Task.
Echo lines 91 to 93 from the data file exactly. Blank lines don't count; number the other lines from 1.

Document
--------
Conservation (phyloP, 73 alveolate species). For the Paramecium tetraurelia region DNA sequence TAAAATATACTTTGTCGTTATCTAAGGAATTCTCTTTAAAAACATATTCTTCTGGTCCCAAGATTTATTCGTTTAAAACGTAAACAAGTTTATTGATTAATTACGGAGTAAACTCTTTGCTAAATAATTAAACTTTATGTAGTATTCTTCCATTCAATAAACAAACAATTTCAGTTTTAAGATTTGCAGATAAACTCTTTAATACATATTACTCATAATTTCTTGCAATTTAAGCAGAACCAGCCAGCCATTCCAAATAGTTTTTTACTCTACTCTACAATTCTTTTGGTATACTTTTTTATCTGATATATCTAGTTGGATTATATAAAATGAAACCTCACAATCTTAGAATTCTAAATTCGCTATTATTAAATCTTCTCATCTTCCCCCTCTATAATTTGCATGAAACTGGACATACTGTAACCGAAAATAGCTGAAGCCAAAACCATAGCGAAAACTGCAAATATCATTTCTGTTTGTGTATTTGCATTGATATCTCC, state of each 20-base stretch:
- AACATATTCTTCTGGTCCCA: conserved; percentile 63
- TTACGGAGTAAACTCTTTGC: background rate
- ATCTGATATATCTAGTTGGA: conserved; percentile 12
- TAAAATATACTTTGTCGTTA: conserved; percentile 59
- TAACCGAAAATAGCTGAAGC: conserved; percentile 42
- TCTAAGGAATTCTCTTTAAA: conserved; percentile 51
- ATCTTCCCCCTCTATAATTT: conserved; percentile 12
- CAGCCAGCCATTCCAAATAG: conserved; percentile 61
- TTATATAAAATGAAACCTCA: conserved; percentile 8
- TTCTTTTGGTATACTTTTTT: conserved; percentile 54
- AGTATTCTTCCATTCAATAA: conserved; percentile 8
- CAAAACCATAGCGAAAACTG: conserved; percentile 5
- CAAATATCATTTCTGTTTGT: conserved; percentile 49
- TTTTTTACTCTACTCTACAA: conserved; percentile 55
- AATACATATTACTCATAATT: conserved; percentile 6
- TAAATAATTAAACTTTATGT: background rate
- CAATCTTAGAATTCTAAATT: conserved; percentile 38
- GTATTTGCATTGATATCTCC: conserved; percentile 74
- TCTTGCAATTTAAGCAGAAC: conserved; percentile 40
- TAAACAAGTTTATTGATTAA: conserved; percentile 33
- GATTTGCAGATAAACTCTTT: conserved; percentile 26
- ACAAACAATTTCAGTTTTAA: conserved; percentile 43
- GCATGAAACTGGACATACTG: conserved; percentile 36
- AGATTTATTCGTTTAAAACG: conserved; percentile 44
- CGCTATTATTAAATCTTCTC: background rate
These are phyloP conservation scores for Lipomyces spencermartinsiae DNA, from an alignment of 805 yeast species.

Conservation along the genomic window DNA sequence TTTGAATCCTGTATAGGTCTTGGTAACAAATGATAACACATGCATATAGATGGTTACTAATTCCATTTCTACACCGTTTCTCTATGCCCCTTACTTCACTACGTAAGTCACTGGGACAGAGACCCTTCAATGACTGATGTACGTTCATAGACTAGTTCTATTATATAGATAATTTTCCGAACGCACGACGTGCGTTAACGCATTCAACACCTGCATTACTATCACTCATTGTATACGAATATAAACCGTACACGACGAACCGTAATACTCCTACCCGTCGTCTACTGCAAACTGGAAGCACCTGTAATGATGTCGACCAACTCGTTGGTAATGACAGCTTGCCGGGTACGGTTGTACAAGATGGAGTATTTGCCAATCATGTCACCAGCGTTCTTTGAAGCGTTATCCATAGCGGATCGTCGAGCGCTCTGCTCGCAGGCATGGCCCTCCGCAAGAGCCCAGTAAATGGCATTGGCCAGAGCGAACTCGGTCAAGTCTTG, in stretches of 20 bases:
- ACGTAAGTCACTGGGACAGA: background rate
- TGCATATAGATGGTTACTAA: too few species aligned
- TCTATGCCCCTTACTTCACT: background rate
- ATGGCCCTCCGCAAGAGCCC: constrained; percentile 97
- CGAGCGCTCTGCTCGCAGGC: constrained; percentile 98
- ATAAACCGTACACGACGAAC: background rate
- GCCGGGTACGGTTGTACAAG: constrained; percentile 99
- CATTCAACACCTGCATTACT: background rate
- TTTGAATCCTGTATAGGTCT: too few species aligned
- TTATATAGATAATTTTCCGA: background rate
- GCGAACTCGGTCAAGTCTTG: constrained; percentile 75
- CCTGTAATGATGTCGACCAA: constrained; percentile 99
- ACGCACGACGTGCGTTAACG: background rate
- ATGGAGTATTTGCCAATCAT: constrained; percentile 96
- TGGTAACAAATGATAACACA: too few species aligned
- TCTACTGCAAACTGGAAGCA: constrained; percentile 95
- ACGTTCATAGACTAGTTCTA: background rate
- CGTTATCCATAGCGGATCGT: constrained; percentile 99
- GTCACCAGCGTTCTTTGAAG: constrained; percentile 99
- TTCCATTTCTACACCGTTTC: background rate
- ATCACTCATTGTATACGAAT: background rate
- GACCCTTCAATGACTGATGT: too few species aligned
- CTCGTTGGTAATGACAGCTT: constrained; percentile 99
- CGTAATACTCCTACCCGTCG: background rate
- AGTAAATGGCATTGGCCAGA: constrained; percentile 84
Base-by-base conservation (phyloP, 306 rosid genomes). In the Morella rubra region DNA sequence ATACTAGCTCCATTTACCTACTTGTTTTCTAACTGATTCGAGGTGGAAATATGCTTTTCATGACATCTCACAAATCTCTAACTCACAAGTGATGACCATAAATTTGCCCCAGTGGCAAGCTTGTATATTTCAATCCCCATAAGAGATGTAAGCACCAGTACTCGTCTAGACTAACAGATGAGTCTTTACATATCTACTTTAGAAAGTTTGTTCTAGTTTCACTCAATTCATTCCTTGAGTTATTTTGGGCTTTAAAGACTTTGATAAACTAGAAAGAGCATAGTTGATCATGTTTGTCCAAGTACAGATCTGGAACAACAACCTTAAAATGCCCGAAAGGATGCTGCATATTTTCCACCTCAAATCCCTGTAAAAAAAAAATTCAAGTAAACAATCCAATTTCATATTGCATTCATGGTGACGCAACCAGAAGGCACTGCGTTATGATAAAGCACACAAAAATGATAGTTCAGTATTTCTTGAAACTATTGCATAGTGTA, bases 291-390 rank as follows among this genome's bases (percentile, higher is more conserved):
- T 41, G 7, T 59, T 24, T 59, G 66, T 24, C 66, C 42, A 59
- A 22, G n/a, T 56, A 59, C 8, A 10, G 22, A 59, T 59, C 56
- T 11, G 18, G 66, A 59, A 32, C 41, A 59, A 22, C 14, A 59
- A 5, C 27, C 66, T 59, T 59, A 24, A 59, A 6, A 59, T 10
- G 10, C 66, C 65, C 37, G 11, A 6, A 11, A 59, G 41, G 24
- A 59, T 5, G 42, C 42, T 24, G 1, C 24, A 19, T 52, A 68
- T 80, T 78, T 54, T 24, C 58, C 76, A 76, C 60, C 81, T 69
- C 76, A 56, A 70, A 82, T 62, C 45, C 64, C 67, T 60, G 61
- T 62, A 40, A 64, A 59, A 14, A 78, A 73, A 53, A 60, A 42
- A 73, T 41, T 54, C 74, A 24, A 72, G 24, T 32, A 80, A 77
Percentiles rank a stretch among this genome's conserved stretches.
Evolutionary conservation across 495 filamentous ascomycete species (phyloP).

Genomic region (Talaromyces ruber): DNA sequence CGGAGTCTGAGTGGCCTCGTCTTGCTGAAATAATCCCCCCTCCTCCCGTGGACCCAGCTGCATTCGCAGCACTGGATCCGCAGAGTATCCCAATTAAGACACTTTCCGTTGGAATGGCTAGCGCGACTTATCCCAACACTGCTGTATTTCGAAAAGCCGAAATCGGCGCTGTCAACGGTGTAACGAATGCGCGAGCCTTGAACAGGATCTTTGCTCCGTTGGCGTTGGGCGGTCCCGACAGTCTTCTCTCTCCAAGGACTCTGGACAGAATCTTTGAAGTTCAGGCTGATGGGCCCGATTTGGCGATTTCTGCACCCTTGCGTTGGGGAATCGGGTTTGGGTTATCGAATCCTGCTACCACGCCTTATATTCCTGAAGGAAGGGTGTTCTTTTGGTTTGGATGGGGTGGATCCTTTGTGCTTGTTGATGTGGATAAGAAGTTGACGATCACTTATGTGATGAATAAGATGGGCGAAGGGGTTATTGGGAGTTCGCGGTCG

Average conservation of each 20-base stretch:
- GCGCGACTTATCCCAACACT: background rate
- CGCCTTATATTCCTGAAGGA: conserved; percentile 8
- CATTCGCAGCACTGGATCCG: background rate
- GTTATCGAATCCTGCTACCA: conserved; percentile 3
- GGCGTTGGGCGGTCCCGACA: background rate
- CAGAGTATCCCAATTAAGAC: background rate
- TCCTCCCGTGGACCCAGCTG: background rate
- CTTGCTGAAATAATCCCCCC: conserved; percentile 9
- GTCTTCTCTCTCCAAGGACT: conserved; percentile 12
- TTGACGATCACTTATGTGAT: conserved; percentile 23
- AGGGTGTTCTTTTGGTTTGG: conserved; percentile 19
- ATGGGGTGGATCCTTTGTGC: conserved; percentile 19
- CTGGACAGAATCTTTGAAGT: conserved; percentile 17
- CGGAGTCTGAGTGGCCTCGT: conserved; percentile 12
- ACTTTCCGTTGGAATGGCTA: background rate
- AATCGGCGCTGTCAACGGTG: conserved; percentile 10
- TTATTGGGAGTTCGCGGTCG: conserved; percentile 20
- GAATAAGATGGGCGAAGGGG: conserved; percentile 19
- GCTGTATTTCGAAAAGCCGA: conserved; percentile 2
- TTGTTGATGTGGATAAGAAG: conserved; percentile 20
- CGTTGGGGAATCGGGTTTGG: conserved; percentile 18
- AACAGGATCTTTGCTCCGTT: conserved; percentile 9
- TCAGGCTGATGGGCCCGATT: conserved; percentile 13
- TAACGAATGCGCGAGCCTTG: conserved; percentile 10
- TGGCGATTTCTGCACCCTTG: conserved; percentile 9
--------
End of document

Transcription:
- TCAGGCTGATGGGCCCGATT: conserved; percentile 13
- TAACGAATGCGCGAGCCTTG: conserved; percentile 10
- TGGCGATTTCTGCACCCTTG: conserved; percentile 9